Emotion regulation in parenthood

Helena J.V. Rutherford, Norah S. Wallace, Heidemarie K. Laurent, Linda C. Mayes

Research output: Contribution to journalReview article

Abstract

Emotion regulation, defined as the capacity to influence one's experience and expression of emotion, is a complex skill now recognized to evolve throughout the lifetime. Here we examine the role of emotion regulation in parenthood, and propose that regulatory function during this period is distinct from the emotion regulation skills acquired and implemented during other periods of life. In this review, we consider the unique demands of caring for a child and recognize that parents have to maintain a regulated state as well as facilitate regulation in their child, especially early in development. We examine neurobiological, hormonal and behavioral shifts during the transition to parenthood that may facilitate parental regulation in response to infant cues. Furthermore, we consider how parents shape emotion regulation in their child, and the clinical implications of regulatory functioning within the parent-child relationship.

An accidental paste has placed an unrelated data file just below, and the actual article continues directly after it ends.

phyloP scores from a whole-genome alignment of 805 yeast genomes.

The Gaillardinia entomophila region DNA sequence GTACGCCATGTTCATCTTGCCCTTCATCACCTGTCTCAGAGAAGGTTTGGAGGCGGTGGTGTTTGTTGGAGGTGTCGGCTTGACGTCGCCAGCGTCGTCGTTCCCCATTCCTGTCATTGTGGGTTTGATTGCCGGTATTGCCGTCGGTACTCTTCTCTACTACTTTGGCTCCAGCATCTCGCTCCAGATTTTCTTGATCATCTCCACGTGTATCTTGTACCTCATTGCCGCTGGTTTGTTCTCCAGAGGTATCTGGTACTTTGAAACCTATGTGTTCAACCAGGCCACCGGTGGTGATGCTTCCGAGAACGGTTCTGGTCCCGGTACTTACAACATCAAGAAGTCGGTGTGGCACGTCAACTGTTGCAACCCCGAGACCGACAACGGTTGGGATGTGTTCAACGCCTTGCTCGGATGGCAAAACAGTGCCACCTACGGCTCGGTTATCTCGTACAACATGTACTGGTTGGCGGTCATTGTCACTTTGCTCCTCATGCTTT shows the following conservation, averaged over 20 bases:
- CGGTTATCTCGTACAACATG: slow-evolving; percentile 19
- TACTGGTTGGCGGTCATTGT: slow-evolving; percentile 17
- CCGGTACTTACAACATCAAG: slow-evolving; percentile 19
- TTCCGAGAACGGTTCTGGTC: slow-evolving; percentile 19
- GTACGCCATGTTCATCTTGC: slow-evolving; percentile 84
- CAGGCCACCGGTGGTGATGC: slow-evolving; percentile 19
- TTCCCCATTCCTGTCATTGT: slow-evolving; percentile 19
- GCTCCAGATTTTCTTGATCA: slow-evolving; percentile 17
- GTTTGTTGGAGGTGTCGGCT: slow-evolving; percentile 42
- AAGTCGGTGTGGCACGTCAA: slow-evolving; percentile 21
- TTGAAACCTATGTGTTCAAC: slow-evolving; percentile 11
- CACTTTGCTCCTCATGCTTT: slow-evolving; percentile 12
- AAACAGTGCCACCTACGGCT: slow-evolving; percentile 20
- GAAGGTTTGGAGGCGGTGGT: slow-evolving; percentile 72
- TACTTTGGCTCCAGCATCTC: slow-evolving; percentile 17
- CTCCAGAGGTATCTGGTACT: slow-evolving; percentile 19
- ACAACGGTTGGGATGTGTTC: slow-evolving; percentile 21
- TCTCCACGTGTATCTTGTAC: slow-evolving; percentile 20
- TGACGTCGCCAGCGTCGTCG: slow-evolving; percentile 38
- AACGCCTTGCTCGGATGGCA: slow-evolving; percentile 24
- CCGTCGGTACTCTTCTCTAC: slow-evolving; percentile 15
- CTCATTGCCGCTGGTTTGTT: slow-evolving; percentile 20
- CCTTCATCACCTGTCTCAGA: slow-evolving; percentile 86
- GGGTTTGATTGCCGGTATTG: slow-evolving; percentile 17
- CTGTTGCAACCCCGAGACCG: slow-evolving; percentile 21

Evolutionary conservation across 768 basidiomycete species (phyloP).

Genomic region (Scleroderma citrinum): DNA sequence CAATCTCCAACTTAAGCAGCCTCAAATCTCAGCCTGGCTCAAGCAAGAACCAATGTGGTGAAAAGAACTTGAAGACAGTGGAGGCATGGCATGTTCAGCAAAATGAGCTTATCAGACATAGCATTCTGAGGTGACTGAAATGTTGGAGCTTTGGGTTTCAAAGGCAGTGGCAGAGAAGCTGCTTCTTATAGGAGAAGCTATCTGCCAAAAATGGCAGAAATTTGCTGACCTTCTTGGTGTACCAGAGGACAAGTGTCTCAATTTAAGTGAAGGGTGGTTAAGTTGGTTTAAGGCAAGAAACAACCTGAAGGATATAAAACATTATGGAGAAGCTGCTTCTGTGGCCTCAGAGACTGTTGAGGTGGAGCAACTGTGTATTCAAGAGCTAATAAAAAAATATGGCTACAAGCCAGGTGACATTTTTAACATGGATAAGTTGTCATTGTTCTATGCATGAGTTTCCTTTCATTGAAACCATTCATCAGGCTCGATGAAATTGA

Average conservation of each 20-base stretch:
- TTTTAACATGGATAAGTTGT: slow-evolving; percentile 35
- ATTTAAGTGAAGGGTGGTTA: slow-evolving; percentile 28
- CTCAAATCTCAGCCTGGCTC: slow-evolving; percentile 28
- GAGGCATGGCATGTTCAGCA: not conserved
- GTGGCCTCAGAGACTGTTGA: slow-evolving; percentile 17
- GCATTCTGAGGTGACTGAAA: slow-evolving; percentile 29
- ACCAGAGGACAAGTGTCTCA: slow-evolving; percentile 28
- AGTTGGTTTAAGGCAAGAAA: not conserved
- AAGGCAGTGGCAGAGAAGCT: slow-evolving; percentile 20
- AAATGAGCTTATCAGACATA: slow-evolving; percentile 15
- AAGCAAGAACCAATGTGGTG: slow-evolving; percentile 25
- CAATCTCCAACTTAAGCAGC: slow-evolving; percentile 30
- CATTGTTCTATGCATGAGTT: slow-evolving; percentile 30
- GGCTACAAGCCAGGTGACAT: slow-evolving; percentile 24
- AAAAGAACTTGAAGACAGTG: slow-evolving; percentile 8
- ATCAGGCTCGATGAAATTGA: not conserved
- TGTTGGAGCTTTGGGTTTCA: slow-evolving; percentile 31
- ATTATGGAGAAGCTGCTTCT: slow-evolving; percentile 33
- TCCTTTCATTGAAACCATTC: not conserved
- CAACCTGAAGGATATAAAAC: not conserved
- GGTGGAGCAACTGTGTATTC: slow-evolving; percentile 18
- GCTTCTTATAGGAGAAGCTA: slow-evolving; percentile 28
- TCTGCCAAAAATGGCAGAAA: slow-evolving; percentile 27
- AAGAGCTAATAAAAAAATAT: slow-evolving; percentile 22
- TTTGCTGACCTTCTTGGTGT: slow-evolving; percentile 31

Original languageEnglish (US)
Pages (from-to)1-14
Number of pages14
JournalDevelopmental Review
Volume36
DOIs
StatePublished - Jun 1 2015

Keywords

  • Dyadic regulation
  • Emotion regulation
  • Motherhood
  • Parenting

ASJC Scopus subject areas

  • Pediatrics, Perinatology, and Child Health
  • Experimental and Cognitive Psychology
  • Education
  • Developmental and Educational Psychology
  • Psychiatry and Mental health

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  • Cite this

    Rutherford, H. J. V., Wallace, N. S., Laurent, H. K., & Mayes, L. C. (2015). Emotion regulation in parenthood. Developmental Review, 36, 1-14. https://doi.org/10.1016/j.dr.2014.12.008